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Get fit for 2017

Start the new year strong with this 5-step plan
December 7, 2016
By Tom Peacock

Le Gym offers classes for almost every fitness level and inclination, from spinning to kickboxing to belly dancing. Le Gym offers classes for almost every fitness level and inclination, from kickboxing to belly dancing.

A healthy adult devotes at least 150 minutes a week to aerobic activity, according to guidelines published by the Canadian Society for Exercise Physiology. But many of us don’t.

For one thing, the National College Health Assessment survey revealed that only around 37 per cent of Concordia students are meeting recommended exercise levels.

Why wait for the January crush? It’s never too early to start getting in shape. Here are five key pieces of advice from Concordia’s health and fitness experts.

1. Get out of your comfort zone

This may sound obvious, but your couch isn’t the best place to get in shape. Neither is your favourite café.

Why not go ice skating at the Ed Meagher Arena, or join a pick-up game of shinny hockey, basketball or soccer during free time at one of Concordia’s athletic facilities? Le Gym offers classes for almost every fitness level and inclination, from spinning to kickboxing to belly dancing. Registration for winter classes is now open.

“There's no reason not to be active,” says Daniel Roy, Le Gym’s head trainer. “Just playing a sport once or twice a week is a great way to stay in shape.”

Even for certified fitness buffs, it’s important to switch things up. Do you normally stick to strength training? Sign up for kickboxing.

Roy recommends “thinking outside the box a bit.” For example, he suggests trying the new Kung Fu class for 2017.

"It's good to change things up!”

2. Make a plan

Even if you have very little free time, there are always ways to fit in exercise.

“Any physical activity benefits the body, and is better than no physical activity,” says Gabriella Szabo, health promotion specialist at Concordia’s Health Services. “If you can’t do 30 minutes of exercise, can you do 10? And if you can’t do 10 minutes, choose to move more — take the stairs instead of the elevator, walk to the copier that is further from your desk, and do a few stretches every 90 minutes at your computer.”

3. Set goals

Setting personal objectives is a great way to get results from your workout. “I have a client right now in her mid-forties who wants to be able to do one chin-up,” Roy says. “And she’s making great strides because she’s really dedicated.”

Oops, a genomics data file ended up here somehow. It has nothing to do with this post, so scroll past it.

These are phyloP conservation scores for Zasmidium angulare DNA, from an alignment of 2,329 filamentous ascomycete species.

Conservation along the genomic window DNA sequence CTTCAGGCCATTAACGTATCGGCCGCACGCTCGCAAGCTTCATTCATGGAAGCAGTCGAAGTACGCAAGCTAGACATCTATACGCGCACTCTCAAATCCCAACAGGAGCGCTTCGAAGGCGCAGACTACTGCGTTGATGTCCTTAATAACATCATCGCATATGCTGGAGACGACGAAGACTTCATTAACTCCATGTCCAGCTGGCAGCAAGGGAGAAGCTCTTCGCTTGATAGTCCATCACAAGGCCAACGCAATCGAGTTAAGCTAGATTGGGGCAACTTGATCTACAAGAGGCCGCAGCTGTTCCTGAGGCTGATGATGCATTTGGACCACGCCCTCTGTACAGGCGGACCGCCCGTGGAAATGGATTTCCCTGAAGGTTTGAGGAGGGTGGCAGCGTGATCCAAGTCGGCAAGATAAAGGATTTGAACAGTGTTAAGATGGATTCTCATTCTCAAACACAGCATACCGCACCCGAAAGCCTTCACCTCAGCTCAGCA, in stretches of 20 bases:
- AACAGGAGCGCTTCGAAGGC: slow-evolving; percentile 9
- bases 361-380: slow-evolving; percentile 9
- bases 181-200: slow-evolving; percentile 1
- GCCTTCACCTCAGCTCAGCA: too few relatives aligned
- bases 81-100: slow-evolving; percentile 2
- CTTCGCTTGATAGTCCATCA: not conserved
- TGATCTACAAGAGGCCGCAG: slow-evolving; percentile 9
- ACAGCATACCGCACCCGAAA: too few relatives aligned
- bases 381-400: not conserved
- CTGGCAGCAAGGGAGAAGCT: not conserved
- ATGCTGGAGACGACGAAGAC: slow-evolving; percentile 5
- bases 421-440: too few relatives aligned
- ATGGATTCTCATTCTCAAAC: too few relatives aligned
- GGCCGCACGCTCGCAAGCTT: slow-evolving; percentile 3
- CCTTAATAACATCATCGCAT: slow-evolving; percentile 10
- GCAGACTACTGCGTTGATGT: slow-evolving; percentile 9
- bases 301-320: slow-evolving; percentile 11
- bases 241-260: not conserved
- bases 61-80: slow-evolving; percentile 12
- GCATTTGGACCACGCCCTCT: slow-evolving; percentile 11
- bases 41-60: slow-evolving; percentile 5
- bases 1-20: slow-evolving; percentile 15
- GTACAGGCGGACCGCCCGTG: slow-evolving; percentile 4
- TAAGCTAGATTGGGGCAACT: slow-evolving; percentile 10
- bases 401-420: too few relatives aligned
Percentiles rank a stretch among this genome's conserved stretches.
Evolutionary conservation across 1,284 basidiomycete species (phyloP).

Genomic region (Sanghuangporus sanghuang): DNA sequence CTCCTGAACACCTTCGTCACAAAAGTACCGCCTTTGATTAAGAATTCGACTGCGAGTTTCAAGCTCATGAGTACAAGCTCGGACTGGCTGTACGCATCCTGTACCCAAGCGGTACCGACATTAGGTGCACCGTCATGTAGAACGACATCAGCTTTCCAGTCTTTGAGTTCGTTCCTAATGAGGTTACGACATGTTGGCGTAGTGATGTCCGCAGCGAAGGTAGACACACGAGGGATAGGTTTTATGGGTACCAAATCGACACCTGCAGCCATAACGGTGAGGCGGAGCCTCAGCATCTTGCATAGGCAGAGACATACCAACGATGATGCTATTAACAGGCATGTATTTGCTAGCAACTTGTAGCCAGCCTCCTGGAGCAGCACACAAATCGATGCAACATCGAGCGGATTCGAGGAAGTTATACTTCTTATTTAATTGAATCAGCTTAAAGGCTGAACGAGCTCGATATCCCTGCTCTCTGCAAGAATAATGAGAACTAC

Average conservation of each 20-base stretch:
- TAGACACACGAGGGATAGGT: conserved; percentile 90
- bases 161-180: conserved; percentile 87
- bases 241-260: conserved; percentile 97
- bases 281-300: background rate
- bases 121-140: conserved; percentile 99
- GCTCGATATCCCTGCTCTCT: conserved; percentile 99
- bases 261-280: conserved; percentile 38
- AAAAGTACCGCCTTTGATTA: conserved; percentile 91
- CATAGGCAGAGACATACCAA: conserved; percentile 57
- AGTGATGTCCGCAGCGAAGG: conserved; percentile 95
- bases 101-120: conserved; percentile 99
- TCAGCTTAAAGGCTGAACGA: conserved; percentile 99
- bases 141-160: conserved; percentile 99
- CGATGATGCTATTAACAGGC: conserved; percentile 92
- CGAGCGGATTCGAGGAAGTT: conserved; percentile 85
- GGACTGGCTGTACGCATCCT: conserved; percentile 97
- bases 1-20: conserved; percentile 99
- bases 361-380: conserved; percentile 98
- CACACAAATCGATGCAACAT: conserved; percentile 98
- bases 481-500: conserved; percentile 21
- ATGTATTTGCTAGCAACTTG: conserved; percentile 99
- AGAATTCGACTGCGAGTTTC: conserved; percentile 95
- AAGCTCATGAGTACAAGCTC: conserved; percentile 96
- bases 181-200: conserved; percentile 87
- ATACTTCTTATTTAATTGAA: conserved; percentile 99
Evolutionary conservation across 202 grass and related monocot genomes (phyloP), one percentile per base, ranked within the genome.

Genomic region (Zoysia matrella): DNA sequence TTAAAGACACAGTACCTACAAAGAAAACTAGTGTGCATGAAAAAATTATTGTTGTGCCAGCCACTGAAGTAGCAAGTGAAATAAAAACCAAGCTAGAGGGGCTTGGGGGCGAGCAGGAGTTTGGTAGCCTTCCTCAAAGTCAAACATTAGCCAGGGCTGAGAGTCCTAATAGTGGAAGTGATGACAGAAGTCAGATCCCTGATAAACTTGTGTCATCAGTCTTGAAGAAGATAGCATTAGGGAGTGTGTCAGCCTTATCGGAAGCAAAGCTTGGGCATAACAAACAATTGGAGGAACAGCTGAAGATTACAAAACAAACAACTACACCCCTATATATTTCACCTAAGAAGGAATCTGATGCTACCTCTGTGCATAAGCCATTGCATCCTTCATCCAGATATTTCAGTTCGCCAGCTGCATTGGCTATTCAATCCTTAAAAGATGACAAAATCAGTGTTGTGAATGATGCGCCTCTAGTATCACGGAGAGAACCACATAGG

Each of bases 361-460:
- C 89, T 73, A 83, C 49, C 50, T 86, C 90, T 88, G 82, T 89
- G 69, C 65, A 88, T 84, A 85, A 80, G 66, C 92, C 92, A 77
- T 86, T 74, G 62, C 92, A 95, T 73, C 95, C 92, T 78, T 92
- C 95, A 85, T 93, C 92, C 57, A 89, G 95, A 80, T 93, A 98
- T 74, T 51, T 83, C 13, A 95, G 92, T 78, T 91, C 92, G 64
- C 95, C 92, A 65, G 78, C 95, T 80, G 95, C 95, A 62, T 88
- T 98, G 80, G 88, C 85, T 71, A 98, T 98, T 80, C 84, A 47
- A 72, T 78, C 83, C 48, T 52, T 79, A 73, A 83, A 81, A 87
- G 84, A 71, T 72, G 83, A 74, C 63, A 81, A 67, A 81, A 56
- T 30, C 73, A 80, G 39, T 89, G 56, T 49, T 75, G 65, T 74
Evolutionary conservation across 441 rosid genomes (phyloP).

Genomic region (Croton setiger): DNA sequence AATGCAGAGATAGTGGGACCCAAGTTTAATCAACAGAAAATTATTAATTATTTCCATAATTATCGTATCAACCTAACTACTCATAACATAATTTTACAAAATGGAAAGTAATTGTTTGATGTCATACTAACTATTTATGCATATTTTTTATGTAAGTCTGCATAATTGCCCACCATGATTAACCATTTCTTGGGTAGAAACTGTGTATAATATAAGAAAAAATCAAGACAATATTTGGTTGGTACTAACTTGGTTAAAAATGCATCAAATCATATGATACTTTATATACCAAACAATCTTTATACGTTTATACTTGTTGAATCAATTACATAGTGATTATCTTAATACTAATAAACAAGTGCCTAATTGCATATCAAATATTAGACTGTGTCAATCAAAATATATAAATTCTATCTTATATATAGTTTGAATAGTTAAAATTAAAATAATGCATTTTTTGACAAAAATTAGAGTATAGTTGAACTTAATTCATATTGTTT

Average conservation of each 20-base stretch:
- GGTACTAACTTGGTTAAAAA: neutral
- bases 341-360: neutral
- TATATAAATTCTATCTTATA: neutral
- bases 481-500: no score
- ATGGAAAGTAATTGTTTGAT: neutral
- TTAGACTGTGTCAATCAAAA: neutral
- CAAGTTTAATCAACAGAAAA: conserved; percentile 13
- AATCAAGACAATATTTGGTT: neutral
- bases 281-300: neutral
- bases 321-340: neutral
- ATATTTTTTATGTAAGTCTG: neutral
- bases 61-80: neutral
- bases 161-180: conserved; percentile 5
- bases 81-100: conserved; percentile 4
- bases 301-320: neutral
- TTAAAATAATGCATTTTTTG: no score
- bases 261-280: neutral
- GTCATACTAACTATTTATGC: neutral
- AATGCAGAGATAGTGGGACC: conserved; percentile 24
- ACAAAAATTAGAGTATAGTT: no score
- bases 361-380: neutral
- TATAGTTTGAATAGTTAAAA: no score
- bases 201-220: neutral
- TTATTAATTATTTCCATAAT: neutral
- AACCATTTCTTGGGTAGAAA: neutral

When it comes to being active, commitment is key, Szabo says.“How do we build commitment? One way is to make the goal very important to you by tying it to your values and other life goals — for example, you could remind yourself that taking the stairs instead of the elevator reduces your environmental footprint.”

Health Services offers a guide on how to set, achieve and maintain fitness goals.

4. Chart your progress

“Once you’ve set your fitness goals, it’s important to have a way to document them, so you can tell if you’re on track,” Szabo says.

Log the weights you use and the number of repetitions you complete. Count kilometres, minutes, laps and high kicks.

According to Roy, people who are trying to get in shape for aesthetic reasons often spend too much time looking in the mirror for affirmation.

“You want to look good, but that shouldn’t be the main objective,” he says. “You need tangible fitness goals, so you can actually see results.”

A fitness goal should be action-oriented (“I will run for 30 minutes four times a week”), rather than focusing on weight loss or muscle definition.

5. Find a friend

There’s nothing like the presence of others to keep you motivated.

Don’t go it alone. Concordia’s intramural sport leagues start their season in the fall, but creating an atmosphere of positive peer pressure can be as simple as finding a gym buddy or setting up for a session with a personal trainer.

Even professionals like Roy seek outside advice when they build their exercise routines. “I’m probably the worst judge of my own performance and movements,” he says. “And it’s also good for me because I learn things from my trainer, and from my co-workers too, that I can use with my clients.”

Registration for winter 2017 classes at Le Gym opens December 6 at 7 a.m.

Registration for winter term memberships at Le Gym starts on December 13 at 7 a.m.

A term membership at Le Gym is $75 students, $140 for staff, faculty and alumni, and $170 for the general public. Taxes not included. Register today!

Classes at PERFORM gym will start in late January. Check their website for registration details. Memberships at PERFORM have no set start date.

A membership at PERFORM gym is $18.75/month for students, $132 per term for staff, faculty and alumni, and $165 per term for the general public. If students want a term membership, it's $75. Taxes not included. 

Student Services has health promotion specialists who can help you on your journey to healthier living. Contact them to book a free appointment



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